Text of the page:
Boy Scouts continue volunteer clean-up effort in Washington

By Beau Ebenezer

March 29, 2014 Updated Mar 29, 2014 at 10:14 PM CDT

WASHINGTON, Ill. -- When the tornado hit Washington on November 17th, Boy Scout Troop 163 just returned home from a camping trip.

Immediately, the scouts responded to devastated areas assisting in anyway.

Now four months later, they continue to pick up the pieces with no merit badges in mind.

"It brings back a lot of emotions, even for the adults," said Troop 163 Scout Master, Robert Hunsicker. "It is a lot to take in. We keep reminding the scouts that the church was here for us, and we are going to help them out. The community came together, so we have to give back. It is just like the scouting motto and oath, which says you help other people all you can."

Altogether, the local scout troops logged close to 20,000 hours of volunteer work since November.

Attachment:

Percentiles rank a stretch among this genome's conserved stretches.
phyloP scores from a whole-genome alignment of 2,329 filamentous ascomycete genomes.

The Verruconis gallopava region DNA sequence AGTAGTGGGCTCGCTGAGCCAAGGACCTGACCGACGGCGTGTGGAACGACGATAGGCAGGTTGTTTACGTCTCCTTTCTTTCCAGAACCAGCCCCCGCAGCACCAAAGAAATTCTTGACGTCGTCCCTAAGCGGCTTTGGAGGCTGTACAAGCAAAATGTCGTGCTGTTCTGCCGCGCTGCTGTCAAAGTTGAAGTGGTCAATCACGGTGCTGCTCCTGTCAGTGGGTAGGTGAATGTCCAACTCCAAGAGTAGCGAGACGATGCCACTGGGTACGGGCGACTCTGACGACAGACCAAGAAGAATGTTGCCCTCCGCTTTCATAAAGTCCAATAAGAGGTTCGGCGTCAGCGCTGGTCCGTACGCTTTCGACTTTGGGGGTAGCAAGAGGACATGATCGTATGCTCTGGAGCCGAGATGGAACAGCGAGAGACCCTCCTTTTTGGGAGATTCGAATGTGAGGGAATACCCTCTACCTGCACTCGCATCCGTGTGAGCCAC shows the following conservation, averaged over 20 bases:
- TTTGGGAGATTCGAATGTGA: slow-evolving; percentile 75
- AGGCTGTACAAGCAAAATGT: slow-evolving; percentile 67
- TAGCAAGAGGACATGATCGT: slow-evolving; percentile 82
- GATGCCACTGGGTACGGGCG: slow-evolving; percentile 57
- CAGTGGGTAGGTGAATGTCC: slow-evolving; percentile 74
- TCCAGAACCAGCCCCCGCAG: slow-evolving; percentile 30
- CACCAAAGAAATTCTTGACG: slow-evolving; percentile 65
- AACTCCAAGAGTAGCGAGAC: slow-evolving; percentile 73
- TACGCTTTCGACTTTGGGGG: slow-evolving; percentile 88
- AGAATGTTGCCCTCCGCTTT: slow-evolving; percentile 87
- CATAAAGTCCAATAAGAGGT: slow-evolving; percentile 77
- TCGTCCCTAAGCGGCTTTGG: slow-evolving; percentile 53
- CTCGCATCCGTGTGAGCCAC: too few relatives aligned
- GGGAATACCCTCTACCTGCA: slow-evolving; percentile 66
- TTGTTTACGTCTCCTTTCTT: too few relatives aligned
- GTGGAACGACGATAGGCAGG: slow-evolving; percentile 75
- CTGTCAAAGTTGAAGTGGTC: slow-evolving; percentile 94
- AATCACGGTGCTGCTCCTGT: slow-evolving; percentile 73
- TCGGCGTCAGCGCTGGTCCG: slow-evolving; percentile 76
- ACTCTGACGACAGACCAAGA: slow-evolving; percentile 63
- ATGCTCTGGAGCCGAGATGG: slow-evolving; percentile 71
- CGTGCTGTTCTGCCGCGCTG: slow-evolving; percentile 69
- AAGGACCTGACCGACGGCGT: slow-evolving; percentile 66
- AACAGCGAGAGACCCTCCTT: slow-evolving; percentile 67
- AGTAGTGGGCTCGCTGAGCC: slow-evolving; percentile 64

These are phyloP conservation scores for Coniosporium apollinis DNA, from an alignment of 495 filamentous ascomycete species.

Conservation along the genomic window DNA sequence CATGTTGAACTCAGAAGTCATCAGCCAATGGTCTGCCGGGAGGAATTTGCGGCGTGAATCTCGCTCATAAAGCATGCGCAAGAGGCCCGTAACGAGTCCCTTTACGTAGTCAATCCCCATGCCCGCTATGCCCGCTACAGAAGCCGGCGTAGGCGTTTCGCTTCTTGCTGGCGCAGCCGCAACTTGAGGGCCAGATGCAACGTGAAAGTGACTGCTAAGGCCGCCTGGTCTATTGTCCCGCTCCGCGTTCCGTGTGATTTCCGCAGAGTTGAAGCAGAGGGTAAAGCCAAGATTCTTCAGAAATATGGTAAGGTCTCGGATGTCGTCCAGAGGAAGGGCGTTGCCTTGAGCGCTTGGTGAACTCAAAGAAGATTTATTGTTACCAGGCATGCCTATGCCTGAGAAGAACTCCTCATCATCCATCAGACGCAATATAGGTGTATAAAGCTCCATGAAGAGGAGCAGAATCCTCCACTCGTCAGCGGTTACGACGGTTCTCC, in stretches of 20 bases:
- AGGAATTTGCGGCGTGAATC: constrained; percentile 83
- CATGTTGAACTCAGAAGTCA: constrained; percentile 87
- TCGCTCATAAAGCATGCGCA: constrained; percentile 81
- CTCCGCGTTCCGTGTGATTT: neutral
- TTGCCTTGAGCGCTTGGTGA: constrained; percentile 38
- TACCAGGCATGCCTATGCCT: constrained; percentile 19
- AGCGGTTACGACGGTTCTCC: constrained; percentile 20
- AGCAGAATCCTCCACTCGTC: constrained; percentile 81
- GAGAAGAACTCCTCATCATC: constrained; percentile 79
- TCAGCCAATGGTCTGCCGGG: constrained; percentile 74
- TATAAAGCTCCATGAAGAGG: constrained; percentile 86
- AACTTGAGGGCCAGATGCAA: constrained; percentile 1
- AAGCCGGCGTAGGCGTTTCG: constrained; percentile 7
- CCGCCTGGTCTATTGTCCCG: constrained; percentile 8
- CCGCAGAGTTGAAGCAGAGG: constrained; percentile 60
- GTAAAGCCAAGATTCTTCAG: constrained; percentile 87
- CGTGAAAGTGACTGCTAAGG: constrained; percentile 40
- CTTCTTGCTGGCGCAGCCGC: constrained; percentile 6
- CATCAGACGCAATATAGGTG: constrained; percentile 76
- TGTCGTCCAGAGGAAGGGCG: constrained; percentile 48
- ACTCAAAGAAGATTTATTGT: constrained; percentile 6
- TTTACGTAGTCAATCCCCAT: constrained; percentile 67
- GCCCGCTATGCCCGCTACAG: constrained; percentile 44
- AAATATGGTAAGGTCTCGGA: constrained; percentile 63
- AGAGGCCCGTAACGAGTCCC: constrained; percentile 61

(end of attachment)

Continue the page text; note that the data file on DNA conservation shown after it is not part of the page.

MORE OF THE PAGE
Many of these scouts were directly hit themselves.

But that did not stop them from offering some help.

"It makes me happy that I can get out to my community and help my friends that literally lost everything," said Boy Scout, Jacob Kingsland.

Saturday, the local troop got a much needed hand in clean-up.

150 Boy Scouts from various Chicago Suburbs made the trip to Washington to aid in the relief effort.

It was the Chicago group's second trip to Washington.

The focus this time was to collect debris from farm fields to help out farmers for the coming season.

Volunteers are still needed.

You can visit to join the relief effort.